By working with doctors to establish criteria for admitting patients into telemetry – and enforcing the criteria, with doctors who do not comply facing meetings with hospital officials – the number of unnecessary telemetry admissions at CentraState dropped from 18 percent in January to 1 percent in July, Geisler said.
Other hospitals focused on more efficient use of operating rooms. That required ranking the urgency of all non-elective surgeries.
Michael L. Mutter, patient safety director for Valley Hospital in Ridgewood, said that hospital had been facing a glut of surgeries late in the day that were “add-ons” – or requested by doctors that day.
This caused a cascade of problems, as hospital staffs worked later and more patients were being admitted to the hospital after operations in the middle of the night.
By classifying the urgency of procedures, some surgeries are now being scheduled for early the next day, leading to more consistent staffing and “more awake” doctors, Mutter said.
Each surgical case is now assigned a letter grade, with “A” patients requiring procedures within 45 minutes, “B” patients within two hours, “C” patients within eight hours and “D” patients within 24 hours.
“Even the post-op care is better, because you have more resources available to the patient” when they are admitted during the day, Mutter said.
Institute for Healthcare Optimization President and CEO Eugene Litvak said the institute has worked with individual hospital systems before, but the New Jersey project is the largest it has undertaken — and Litvak is impressed with the results.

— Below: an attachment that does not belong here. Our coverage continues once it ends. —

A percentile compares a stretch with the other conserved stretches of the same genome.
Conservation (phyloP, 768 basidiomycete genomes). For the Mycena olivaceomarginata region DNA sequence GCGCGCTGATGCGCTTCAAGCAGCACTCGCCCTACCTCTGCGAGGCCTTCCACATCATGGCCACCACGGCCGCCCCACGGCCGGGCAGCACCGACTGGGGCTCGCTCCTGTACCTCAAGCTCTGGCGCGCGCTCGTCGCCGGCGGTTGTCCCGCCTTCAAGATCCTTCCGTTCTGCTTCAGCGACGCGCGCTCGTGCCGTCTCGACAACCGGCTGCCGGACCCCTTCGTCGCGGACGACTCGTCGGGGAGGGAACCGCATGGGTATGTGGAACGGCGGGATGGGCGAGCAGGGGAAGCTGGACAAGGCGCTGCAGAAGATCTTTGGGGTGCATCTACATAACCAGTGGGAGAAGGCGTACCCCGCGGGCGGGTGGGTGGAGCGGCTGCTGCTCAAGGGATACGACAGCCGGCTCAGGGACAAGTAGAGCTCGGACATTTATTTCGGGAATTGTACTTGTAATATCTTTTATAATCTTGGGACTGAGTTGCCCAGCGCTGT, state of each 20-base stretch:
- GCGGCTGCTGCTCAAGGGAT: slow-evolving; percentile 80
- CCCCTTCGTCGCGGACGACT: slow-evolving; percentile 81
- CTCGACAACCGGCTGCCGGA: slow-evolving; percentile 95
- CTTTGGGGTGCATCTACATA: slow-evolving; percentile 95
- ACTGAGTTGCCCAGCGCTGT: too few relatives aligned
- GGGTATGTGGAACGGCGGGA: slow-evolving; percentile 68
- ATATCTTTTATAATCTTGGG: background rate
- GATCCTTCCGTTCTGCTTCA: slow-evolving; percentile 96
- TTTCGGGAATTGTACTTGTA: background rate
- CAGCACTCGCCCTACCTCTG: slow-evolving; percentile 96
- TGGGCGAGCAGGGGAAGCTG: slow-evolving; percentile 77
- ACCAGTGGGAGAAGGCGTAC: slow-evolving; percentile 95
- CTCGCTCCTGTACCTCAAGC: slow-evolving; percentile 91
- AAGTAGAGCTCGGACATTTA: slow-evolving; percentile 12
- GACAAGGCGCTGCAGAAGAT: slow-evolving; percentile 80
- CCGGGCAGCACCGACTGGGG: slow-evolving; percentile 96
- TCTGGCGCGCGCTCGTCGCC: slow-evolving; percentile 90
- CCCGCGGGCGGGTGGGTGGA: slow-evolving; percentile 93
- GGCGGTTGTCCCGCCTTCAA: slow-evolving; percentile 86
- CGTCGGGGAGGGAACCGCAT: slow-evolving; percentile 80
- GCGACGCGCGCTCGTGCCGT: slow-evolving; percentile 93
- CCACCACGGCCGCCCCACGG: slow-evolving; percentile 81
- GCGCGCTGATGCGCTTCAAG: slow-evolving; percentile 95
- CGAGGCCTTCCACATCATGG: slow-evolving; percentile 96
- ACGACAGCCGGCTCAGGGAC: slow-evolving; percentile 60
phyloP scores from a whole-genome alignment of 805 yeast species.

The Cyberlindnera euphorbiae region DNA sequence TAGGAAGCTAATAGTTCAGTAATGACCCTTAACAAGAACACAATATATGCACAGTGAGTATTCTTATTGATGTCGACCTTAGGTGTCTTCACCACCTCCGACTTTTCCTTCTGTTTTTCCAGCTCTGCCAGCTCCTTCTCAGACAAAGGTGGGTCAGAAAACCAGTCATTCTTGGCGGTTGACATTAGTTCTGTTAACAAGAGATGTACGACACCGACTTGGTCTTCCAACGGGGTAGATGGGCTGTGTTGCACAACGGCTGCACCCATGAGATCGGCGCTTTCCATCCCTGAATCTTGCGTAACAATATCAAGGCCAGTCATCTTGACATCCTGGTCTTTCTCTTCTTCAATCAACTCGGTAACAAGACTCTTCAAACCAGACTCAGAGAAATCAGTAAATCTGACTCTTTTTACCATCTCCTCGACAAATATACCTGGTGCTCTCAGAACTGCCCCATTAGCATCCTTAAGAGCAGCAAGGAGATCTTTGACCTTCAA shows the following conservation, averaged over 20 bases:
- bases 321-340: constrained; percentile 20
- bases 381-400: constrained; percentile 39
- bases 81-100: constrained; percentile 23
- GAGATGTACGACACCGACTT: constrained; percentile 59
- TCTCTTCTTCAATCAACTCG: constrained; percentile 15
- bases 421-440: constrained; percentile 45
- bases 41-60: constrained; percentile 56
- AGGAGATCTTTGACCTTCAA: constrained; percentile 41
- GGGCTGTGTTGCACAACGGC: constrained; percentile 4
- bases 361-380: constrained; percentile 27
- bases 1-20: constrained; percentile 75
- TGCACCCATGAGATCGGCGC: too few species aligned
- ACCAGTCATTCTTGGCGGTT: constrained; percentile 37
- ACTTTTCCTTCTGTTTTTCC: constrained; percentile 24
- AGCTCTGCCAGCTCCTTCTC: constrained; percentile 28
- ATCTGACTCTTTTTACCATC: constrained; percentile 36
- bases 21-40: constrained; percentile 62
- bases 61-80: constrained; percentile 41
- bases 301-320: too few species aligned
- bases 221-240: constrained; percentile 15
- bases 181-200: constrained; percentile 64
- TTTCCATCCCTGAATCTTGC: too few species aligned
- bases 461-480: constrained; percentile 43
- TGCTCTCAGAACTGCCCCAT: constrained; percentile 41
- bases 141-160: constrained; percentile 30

Litvak said hospitals have always experienced peaks and valleys in the number of patients they see, causing additional expenses. But the rising costs of healthcare have made everyone more sensitive about finding ways to cut costs while still improving the quality of care.
“If my goal was to be perverse, and I wanted to waste a lot of resources, I don’t know if I could do a better job,” than to design the healthcare system to work the way it does now, Litvak said.
He served on an Institute of Medicine Committee that wrote a 2012 report that found there is $750 billion in annual waste in U.S. healthcare. He also co-wrote an article published this week by the New England Journal of Medicinearguing that improving patient flow will improve healthcare delivery overall.
“It’s absolutely impossible to provide quality care without matching demand and capacity,” he said.
NJHA President and CEO Betsy Ryan said she hopes the U.S. Centers for Medicare and Medicaid Services (CMS), which funded the project, will offer the approach as a model for hospitals across the country.
“It’s reduced wait times and increased access. The staffs are happier,” Ryan said. “It’s achieved some pretty significant results.”
The other hospitals reporting results were: Cooper University Hospital, Camden; HackensackUMC Mountainside, Montclair; Inspira Health Network, Woodbury; Jersey Shore University Medical Center, Neptune; Monmouth Medical Center, Long Branch; Morristown Medical Center; Ocean Medical Center, Brick; Overlook Medical Center, Summit; Robert Wood Johnson University Hospital, New Brunswick; St. Joseph’s Regional Medical Center, Paterson; and University Hospital, Newark.